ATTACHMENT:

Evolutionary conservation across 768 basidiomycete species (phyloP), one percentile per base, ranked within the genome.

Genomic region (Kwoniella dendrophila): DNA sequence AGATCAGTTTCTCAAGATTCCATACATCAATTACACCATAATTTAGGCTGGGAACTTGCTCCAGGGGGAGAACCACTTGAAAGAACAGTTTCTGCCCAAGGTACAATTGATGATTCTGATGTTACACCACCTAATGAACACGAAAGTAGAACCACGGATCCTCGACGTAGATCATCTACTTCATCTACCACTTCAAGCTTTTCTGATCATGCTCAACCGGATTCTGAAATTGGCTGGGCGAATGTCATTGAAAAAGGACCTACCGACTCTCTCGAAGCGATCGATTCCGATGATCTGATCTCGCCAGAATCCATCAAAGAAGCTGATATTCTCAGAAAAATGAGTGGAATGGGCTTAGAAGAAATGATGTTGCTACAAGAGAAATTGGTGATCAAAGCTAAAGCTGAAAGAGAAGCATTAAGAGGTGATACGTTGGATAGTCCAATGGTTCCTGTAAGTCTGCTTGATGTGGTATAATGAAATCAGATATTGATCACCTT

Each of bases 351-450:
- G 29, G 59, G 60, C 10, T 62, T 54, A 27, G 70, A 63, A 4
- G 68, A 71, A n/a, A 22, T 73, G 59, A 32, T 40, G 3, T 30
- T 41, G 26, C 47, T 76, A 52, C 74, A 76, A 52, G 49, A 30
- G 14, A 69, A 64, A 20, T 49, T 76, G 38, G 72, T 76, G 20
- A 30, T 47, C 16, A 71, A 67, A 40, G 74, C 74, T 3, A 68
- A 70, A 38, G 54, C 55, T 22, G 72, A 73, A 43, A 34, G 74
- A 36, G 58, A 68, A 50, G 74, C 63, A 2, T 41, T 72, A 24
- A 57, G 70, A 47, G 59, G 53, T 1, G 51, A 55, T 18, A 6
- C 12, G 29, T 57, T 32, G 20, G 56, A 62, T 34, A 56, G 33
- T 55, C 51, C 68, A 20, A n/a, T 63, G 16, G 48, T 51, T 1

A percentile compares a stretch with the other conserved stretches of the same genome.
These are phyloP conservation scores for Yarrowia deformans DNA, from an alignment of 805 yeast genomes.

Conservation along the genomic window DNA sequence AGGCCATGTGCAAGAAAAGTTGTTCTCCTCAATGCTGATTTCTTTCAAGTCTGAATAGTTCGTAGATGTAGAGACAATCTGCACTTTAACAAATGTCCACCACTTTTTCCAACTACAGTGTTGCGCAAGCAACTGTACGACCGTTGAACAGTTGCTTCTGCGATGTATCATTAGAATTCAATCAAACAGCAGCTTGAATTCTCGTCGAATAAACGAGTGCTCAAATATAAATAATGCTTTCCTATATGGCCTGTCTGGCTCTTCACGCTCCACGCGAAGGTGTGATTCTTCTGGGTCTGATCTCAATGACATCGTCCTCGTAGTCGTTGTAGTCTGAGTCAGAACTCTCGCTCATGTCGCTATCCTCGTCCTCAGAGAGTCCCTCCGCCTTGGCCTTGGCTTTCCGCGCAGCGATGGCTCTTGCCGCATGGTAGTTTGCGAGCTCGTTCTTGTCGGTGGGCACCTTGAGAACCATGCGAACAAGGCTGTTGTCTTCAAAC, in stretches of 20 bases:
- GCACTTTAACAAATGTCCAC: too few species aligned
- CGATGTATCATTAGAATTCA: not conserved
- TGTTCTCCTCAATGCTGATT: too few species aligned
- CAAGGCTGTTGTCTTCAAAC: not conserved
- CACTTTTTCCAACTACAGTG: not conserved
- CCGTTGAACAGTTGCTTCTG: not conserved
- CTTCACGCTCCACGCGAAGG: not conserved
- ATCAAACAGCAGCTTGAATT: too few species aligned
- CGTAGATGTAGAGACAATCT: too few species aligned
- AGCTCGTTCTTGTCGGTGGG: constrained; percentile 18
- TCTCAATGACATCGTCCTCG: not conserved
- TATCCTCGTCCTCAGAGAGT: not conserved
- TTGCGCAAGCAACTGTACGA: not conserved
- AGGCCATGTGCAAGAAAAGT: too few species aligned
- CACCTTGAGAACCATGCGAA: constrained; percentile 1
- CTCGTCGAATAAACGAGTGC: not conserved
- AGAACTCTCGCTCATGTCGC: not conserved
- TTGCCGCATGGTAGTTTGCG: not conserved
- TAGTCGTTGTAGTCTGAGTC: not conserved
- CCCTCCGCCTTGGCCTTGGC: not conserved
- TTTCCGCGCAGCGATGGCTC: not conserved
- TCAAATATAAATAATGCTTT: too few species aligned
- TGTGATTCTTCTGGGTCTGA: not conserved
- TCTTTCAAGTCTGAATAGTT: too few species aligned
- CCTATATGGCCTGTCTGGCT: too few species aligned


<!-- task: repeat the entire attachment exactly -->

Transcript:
Evolutionary conservation across 768 basidiomycete species (phyloP), one percentile per base, ranked within the genome.

Genomic region (Kwoniella dendrophila): DNA sequence AGATCAGTTTCTCAAGATTCCATACATCAATTACACCATAATTTAGGCTGGGAACTTGCTCCAGGGGGAGAACCACTTGAAAGAACAGTTTCTGCCCAAGGTACAATTGATGATTCTGATGTTACACCACCTAATGAACACGAAAGTAGAACCACGGATCCTCGACGTAGATCATCTACTTCATCTACCACTTCAAGCTTTTCTGATCATGCTCAACCGGATTCTGAAATTGGCTGGGCGAATGTCATTGAAAAAGGACCTACCGACTCTCTCGAAGCGATCGATTCCGATGATCTGATCTCGCCAGAATCCATCAAAGAAGCTGATATTCTCAGAAAAATGAGTGGAATGGGCTTAGAAGAAATGATGTTGCTACAAGAGAAATTGGTGATCAAAGCTAAAGCTGAAAGAGAAGCATTAAGAGGTGATACGTTGGATAGTCCAATGGTTCCTGTAAGTCTGCTTGATGTGGTATAATGAAATCAGATATTGATCACCTT

Each of bases 351-450:
- G 29, G 59, G 60, C 10, T 62, T 54, A 27, G 70, A 63, A 4
- G 68, A 71, A n/a, A 22, T 73, G 59, A 32, T 40, G 3, T 30
- T 41, G 26, C 47, T 76, A 52, C 74, A 76, A 52, G 49, A 30
- G 14, A 69, A 64, A 20, T 49, T 76, G 38, G 72, T 76, G 20
- A 30, T 47, C 16, A 71, A 67, A 40, G 74, C 74, T 3, A 68
- A 70, A 38, G 54, C 55, T 22, G 72, A 73, A 43, A 34, G 74
- A 36, G 58, A 68, A 50, G 74, C 63, A 2, T 41, T 72, A 24
- A 57, G 70, A 47, G 59, G 53, T 1, G 51, A 55, T 18, A 6
- C 12, G 29, T 57, T 32, G 20, G 56, A 62, T 34, A 56, G 33
- T 55, C 51, C 68, A 20, A n/a, T 63, G 16, G 48, T 51, T 1

A percentile compares a stretch with the other conserved stretches of the same genome.
These are phyloP conservation scores for Yarrowia deformans DNA, from an alignment of 805 yeast genomes.

Conservation along the genomic window DNA sequence AGGCCATGTGCAAGAAAAGTTGTTCTCCTCAATGCTGATTTCTTTCAAGTCTGAATAGTTCGTAGATGTAGAGACAATCTGCACTTTAACAAATGTCCACCACTTTTTCCAACTACAGTGTTGCGCAAGCAACTGTACGACCGTTGAACAGTTGCTTCTGCGATGTATCATTAGAATTCAATCAAACAGCAGCTTGAATTCTCGTCGAATAAACGAGTGCTCAAATATAAATAATGCTTTCCTATATGGCCTGTCTGGCTCTTCACGCTCCACGCGAAGGTGTGATTCTTCTGGGTCTGATCTCAATGACATCGTCCTCGTAGTCGTTGTAGTCTGAGTCAGAACTCTCGCTCATGTCGCTATCCTCGTCCTCAGAGAGTCCCTCCGCCTTGGCCTTGGCTTTCCGCGCAGCGATGGCTCTTGCCGCATGGTAGTTTGCGAGCTCGTTCTTGTCGGTGGGCACCTTGAGAACCATGCGAACAAGGCTGTTGTCTTCAAAC, in stretches of 20 bases:
- GCACTTTAACAAATGTCCAC: too few species aligned
- CGATGTATCATTAGAATTCA: not conserved
- TGTTCTCCTCAATGCTGATT: too few species aligned
- CAAGGCTGTTGTCTTCAAAC: not conserved
- CACTTTTTCCAACTACAGTG: not conserved
- CCGTTGAACAGTTGCTTCTG: not conserved
- CTTCACGCTCCACGCGAAGG: not conserved
- ATCAAACAGCAGCTTGAATT: too few species aligned
- CGTAGATGTAGAGACAATCT: too few species aligned
- AGCTCGTTCTTGTCGGTGGG: constrained; percentile 18
- TCTCAATGACATCGTCCTCG: not conserved
- TATCCTCGTCCTCAGAGAGT: not conserved
- TTGCGCAAGCAACTGTACGA: not conserved
- AGGCCATGTGCAAGAAAAGT: too few species aligned
- CACCTTGAGAACCATGCGAA: constrained; percentile 1
- CTCGTCGAATAAACGAGTGC: not conserved
- AGAACTCTCGCTCATGTCGC: not conserved
- TTGCCGCATGGTAGTTTGCG: not conserved
- TAGTCGTTGTAGTCTGAGTC: not conserved
- CCCTCCGCCTTGGCCTTGGC: not conserved
- TTTCCGCGCAGCGATGGCTC: not conserved
- TCAAATATAAATAATGCTTT: too few species aligned
- TGTGATTCTTCTGGGTCTGA: not conserved
- TCTTTCAAGTCTGAATAGTT: too few species aligned
- CCTATATGGCCTGTCTGGCT: too few species aligned